Carlo Favetti (30 August 1819 - 1 December 1892) was an Italian politician and lawyer from Gorizia, who also wrote poetry in the Friulian language. He was the founder and leader of Italian irredentism in Gorizia and Gradisca.
He was born in Gorizia, in the Austrian Empire (now in Italy), in a wealthy middle-class family. His father was a lawyer, his mother was the granddaughter of the historian Giuseppe Cipriani. After finishing the classical gymnasium in Gorizia, he enrolled at the University of Vienna, where he studied law. Upon returning to Gorizia, he joined several Italian patriotic associations. In 1850, he founded the newspaper Il Giornale di Gorizia, which was abolished by the Austrian authorities in 1851.
After the restoration of political liberties in the Austrian Empire in 1861, he was elected mayor of Gorizia. The Austrian government however refused to confirm the nomination. Nevertheless, he remained an influential figure in the local administration; under his supervision, an extensive building program was carried out in Gorizia.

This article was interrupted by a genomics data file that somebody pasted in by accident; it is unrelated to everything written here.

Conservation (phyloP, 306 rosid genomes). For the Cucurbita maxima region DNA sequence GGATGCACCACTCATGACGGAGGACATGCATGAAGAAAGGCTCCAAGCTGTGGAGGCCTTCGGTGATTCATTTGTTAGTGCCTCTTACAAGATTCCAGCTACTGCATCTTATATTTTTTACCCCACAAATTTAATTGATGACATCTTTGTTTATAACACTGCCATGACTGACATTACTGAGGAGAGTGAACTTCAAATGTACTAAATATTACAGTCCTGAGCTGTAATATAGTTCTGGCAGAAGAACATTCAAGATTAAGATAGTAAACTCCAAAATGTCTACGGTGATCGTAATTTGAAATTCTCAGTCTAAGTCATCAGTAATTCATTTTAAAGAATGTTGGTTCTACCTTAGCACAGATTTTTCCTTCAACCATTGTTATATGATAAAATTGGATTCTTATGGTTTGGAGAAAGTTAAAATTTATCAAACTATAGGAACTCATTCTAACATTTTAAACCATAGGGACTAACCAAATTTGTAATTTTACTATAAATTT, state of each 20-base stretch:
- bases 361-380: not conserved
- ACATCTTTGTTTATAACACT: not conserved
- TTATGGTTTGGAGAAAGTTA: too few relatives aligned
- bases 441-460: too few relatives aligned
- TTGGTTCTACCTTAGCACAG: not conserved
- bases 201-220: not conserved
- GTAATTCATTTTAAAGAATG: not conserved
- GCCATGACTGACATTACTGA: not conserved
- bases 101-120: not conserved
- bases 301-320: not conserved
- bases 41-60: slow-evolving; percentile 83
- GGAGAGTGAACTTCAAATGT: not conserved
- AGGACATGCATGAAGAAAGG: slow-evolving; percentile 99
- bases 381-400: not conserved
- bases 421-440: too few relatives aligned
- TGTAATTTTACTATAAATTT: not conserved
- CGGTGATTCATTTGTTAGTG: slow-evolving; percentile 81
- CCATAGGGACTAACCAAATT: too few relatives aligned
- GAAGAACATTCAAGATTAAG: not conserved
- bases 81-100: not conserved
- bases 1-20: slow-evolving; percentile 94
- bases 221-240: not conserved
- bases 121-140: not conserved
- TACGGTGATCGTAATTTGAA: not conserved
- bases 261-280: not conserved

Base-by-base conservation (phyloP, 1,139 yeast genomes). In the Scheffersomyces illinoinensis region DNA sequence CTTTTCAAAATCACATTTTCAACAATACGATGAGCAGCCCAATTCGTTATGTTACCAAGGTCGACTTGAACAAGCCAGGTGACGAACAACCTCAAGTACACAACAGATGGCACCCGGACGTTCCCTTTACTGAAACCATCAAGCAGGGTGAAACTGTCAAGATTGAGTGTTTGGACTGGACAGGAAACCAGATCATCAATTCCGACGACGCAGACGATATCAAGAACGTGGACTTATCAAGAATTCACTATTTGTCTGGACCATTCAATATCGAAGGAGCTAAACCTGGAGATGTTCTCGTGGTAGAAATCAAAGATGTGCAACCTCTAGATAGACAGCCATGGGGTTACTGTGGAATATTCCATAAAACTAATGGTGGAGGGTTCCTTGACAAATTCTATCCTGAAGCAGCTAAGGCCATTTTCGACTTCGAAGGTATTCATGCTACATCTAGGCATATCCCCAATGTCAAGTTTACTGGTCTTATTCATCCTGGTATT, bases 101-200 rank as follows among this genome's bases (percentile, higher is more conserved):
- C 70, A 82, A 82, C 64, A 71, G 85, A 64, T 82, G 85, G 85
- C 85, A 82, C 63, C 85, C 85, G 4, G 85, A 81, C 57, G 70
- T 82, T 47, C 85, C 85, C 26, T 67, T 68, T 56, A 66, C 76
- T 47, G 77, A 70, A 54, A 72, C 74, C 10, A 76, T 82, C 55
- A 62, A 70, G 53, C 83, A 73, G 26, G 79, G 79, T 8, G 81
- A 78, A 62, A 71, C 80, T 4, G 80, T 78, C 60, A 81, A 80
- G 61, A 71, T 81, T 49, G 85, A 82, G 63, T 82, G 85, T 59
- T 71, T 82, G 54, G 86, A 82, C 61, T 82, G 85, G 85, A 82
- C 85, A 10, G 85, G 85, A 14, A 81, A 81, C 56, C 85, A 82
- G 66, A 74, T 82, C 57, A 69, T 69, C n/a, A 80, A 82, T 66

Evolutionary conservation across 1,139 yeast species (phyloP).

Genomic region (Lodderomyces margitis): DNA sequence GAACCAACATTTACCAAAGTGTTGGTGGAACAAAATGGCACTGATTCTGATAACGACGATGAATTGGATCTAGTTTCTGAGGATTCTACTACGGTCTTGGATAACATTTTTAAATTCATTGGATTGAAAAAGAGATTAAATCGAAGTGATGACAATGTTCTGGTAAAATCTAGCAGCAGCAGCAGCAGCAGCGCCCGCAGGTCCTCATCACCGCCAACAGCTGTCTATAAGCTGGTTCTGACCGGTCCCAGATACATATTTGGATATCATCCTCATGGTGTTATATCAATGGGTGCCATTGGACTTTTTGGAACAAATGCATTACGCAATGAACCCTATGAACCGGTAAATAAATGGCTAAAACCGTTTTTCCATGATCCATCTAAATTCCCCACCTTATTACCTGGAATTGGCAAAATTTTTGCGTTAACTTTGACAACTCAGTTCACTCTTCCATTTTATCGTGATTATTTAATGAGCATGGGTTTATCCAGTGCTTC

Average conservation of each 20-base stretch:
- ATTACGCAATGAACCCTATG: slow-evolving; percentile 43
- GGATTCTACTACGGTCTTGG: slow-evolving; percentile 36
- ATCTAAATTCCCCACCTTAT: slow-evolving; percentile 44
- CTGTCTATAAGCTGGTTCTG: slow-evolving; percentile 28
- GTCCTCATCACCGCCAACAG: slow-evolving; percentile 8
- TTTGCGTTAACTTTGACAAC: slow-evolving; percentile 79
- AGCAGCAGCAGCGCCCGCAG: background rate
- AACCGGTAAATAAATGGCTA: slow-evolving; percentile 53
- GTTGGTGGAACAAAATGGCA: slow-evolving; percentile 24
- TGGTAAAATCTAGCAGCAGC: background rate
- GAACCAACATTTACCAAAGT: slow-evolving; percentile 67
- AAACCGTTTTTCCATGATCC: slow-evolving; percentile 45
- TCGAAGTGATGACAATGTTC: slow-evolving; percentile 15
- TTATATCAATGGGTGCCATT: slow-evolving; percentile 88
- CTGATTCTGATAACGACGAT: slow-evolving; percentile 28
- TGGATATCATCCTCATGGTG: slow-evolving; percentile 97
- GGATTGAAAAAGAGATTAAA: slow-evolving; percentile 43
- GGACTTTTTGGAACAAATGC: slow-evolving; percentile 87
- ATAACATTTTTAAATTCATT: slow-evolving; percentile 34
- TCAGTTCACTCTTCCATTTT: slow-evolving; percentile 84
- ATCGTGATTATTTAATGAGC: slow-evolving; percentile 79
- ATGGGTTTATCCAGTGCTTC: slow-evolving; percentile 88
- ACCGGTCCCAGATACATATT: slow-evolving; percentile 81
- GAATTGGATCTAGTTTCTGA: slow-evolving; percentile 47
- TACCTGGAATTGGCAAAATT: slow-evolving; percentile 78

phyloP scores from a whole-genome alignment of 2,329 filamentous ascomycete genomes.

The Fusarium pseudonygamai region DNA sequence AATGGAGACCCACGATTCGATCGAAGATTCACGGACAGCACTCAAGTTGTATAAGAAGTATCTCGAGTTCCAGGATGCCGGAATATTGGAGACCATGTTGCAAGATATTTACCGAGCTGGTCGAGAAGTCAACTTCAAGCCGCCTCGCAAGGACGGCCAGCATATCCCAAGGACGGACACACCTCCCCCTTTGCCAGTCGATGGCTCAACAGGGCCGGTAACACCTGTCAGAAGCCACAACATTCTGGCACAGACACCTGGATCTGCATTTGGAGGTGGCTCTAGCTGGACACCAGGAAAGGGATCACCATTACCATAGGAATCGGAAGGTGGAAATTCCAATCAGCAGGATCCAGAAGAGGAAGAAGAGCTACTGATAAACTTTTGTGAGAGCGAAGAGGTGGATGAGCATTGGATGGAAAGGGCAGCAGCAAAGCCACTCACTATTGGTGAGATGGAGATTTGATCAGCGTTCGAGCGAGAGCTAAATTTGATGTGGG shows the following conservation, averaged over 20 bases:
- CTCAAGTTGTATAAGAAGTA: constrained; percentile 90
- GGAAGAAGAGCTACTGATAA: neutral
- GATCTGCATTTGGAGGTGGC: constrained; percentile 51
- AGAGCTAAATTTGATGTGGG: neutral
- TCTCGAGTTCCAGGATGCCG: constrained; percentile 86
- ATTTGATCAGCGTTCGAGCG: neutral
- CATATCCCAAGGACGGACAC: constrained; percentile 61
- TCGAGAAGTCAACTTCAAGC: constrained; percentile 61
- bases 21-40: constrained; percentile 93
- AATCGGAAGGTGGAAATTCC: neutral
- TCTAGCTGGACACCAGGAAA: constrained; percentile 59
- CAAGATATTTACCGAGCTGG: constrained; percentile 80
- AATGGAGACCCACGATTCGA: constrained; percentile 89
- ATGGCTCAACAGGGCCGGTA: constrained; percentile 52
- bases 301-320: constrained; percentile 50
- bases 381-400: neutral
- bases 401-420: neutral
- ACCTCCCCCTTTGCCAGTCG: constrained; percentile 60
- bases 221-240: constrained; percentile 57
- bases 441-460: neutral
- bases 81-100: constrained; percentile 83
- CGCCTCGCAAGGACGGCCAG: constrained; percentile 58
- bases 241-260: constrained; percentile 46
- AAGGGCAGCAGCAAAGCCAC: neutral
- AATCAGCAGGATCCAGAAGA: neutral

In 1866, during the Third Italian War of Independence, Favetti was arrested by the Austrian authorities, and sentenced to 6 years of imprisonment for subversive activities. Already the following year, he was released. Fearing another arrest, Favetti escaped to Italy in 1868, settling in Venice. After the amnesty of 1871, he returned to Gorizia. In 1877, he was re-elected to the city council of Gorizia, where he remained until his death in 1896.
He wrote several poems and plays in the local version of the Friulian language.
- Doi quadris della vita popolar gurizzana ('Two Sketches of the Folk Life in Gorizia'; 1882).
- Fusilir e granatir, un scherz comic ('The Fusilier and the Grenadier: A Satirical Play'; 1891).
- Leonardo Papes. Un zittadin gurizzan del 1500 ('Leonardo Papes. A Citizen of Gorizia from 1500; 1892).
- Rime e prose in vernacolo goriziano ('Rhimes and Prose in the Vernacular of Gorizia; Udine, 1893).
- Friulian literature
- Austrian Littoral
- Julian March
- Ethnic and religious composition of Austria–Hungary